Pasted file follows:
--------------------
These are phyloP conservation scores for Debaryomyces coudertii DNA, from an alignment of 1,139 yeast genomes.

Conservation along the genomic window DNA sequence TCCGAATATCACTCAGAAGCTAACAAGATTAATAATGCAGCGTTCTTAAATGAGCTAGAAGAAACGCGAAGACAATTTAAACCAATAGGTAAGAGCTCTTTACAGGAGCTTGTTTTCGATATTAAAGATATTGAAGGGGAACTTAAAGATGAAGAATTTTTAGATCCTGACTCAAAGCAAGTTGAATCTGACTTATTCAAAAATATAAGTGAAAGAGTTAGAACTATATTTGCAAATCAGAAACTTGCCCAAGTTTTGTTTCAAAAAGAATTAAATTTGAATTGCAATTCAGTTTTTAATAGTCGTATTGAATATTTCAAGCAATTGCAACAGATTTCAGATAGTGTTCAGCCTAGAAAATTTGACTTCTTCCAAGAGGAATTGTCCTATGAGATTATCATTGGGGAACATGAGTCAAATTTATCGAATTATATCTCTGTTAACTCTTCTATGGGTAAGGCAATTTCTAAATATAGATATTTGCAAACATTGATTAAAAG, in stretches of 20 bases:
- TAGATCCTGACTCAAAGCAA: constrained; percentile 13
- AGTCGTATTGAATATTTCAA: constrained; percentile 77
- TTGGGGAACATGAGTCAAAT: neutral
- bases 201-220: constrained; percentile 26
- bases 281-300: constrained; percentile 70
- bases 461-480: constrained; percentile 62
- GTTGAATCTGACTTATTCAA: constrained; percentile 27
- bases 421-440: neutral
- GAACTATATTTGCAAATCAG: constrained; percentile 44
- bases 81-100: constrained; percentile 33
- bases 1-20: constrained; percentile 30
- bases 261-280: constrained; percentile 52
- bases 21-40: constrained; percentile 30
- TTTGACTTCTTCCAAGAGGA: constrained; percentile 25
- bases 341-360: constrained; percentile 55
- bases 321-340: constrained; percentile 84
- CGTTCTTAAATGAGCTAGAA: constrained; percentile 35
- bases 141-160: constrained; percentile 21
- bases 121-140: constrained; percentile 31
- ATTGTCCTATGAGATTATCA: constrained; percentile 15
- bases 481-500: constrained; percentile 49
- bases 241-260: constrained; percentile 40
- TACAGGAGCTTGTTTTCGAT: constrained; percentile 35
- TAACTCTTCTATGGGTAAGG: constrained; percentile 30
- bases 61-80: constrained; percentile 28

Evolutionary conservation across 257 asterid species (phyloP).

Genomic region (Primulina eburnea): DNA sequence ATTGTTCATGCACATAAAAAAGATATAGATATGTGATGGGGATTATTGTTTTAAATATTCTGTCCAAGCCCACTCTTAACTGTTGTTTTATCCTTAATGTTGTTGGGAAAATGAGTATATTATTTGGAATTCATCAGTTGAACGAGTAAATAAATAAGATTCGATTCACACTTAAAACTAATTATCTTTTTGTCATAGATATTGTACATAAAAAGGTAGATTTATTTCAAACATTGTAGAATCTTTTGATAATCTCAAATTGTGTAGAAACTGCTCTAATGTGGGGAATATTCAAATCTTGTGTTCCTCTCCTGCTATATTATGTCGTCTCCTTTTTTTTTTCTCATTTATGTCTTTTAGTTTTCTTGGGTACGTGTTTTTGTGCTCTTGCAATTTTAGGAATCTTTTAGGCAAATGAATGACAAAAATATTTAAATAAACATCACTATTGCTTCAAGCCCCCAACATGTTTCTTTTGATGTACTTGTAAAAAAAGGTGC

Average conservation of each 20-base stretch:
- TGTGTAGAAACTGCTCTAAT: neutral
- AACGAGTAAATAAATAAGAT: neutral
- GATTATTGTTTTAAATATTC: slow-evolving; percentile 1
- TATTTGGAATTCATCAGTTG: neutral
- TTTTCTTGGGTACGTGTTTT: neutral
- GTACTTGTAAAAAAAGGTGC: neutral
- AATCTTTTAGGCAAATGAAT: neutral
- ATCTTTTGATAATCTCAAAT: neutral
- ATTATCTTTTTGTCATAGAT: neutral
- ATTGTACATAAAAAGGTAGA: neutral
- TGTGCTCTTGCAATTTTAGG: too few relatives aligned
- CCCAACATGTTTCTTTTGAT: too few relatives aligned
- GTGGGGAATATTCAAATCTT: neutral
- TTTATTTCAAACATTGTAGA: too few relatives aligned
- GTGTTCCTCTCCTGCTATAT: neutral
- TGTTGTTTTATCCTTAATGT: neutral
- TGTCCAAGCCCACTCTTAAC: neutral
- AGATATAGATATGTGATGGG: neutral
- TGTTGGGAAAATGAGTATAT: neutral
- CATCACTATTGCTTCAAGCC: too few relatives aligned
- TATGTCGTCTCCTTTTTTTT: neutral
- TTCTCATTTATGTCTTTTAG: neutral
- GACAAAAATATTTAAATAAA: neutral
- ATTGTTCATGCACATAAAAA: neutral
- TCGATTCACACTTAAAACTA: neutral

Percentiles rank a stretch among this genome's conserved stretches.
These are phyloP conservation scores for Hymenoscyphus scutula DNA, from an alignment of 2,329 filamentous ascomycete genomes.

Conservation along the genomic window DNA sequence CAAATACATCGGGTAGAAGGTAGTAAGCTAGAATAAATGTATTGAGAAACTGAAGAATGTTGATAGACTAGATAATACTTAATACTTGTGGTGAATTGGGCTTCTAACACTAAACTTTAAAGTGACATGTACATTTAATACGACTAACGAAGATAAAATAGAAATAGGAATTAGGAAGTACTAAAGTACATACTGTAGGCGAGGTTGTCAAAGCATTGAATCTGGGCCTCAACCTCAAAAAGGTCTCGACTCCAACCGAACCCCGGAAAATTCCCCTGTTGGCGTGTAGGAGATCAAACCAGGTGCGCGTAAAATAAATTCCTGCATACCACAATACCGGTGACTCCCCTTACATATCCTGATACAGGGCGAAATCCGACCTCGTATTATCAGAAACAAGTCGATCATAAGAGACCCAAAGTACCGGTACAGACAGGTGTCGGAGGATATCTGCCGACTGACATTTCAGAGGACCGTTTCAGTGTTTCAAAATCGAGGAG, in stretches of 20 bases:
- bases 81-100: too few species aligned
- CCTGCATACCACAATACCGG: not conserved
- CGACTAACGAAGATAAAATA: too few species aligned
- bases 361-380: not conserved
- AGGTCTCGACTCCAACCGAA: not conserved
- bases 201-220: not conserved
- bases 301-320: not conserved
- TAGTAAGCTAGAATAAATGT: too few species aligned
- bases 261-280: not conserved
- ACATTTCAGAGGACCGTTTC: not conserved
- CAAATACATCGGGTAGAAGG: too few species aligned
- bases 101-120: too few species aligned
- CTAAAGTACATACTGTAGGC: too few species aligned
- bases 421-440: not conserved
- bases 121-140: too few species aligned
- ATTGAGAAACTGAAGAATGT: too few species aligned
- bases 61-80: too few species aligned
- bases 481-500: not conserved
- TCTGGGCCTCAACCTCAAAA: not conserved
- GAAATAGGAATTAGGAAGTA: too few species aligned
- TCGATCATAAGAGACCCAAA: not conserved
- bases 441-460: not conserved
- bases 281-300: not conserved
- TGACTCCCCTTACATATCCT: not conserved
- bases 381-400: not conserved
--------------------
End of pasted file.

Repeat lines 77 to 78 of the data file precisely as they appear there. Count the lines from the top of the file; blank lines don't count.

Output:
- TCTGGGCCTCAACCTCAAAA: not conserved
- GAAATAGGAATTAGGAAGTA: too few species aligned